Angela Chang enjoys tinkering with technology to craft shared experiences and bring people closer together. She researches how sensorial design can enhance cognition, collaboration, and presence. Chang is interested in simplifying representations of hidden or complex relationships to improve understanding and communication. People across five continents, from rural children in Ethiopia to audiences in Japan, have experienced her work. She founded TinkerStories to encourage parents to learn storytelling rituals that help with early literacy. She is a member of the MIT Trope Tank, treasurer-elect for the Berkley Cultural Council, an alumna of the MIT Media Lab and adjunct faculty at Emerson College — see anjchang.com.
Augusto Corvalan is a visual artist and writer living in Baltimore. More of his work can be found at deadalivemagazine.com.
Kavi Duvvoori is currently an MFA student in the Digital Arts and New Media program at UC Santa Cruz and a digital language artist working on a collection of language games in conversation with various formal models. They are interested in the play between structure and nonsense, and the positive semantic and human possibilities in positions or identities defined as negative spaces; their dream job is to join the OuLiPo, however they still don't know any French — see kavid.xyz/semiprof or a (rarely used) Twitter @KaviDuvvoori.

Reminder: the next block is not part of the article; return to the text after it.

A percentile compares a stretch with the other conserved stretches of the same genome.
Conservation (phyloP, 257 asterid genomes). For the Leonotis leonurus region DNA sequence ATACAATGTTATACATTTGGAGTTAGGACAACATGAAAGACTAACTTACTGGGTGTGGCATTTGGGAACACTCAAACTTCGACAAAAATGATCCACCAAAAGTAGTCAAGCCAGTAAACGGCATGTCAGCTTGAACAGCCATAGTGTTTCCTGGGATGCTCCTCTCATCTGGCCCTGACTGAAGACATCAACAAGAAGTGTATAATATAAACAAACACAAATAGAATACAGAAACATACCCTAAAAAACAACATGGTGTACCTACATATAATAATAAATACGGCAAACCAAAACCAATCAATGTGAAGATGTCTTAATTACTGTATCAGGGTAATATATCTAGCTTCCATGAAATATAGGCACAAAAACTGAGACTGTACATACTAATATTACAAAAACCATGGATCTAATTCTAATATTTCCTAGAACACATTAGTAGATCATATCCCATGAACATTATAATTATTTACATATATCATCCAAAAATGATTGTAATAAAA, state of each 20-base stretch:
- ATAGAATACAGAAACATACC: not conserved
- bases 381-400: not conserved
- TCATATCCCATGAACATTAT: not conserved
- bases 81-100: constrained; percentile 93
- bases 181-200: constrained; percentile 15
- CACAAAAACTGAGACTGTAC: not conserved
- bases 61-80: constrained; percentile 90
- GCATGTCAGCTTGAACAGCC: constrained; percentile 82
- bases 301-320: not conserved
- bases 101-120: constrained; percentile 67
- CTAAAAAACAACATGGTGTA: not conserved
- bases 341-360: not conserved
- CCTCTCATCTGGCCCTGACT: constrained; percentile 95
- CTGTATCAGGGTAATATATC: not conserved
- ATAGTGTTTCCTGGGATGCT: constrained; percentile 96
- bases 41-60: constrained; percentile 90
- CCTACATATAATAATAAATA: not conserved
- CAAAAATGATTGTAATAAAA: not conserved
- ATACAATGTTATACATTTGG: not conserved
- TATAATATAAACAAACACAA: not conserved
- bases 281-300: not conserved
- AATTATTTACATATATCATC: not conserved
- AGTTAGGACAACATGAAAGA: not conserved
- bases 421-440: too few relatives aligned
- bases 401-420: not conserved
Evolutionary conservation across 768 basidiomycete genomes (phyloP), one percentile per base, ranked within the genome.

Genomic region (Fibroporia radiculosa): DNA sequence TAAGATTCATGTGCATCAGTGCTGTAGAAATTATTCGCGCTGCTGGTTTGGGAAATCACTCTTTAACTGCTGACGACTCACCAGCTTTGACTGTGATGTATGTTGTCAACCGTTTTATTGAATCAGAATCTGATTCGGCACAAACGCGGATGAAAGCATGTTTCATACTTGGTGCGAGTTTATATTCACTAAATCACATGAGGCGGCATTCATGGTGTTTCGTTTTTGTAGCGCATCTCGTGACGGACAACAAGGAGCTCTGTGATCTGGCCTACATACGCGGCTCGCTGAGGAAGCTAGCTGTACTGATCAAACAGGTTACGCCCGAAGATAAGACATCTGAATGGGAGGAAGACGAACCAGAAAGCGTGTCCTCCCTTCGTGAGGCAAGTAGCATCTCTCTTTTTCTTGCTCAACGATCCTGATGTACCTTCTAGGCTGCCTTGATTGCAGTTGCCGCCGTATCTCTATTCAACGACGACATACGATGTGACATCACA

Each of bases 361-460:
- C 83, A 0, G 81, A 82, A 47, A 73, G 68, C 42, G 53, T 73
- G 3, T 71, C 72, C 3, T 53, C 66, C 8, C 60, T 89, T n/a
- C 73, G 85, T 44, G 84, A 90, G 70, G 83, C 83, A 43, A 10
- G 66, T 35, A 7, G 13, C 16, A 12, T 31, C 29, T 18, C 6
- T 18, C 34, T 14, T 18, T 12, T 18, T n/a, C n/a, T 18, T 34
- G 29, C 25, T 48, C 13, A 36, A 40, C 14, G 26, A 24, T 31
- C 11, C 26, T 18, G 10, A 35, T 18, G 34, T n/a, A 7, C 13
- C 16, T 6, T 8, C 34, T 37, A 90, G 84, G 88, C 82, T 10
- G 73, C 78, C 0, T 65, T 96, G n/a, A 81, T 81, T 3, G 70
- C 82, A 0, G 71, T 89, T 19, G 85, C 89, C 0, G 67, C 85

Esen Espinosa studied philosophy at the Universidad Antonio Ruiz de Montoya, earning a degree (bachiller and licenciatura) and also a three-year masters in systemic therapy, in Lima, in agreement with the Universidad Autónoma de Barcelona. Espinosa worked for four years as a philosophy teacher, assistant to the head of the department, and as a counselor and supervisor for the scholarship program students at the Universidad Antonio Ruiz de Montoya. His passion for programming made him leave these two directions behind and he dedicated himself fully to programming. He started his company “Athelas” in 2012 in which he does web development. He also co-founded “Via codigo”, a social initiative whose objective is to provide youth from under-resourced and socially disadvantaged circumstances with the opportunity to become web developers. He loves teaching, learning and playing in between. Nowadays he lives and works in Lima, Peru — see @esen_espinosa.
Leonardo Flores is interim director and full professor of English at the University of Puerto Rico: Mayagüez Campus, and vice president of the Electronic Literature Organization. He was the 2012-2013 Fulbright scholar in digital culture at the University of Bergen in Norway. His research areas are electronic literature and its preservation via criticism, documentation, and digital archives. He is the creator of a scholarly blogging project titled I ♥ E-Poetry, co-editor of the Electronic Literature Collection, Volume 3, and has a monthly e-lit column in 80 Grados. For more information on his current work, visit http://leonardoflores.net. His passion for e-lit and bots shines through in his Twitter account @Leonardo_UPRM. You can read, follow, and interact with the Twitter bots that inspired Tiny Protests/Protestitas here: @TinyProtests and @Protestitas.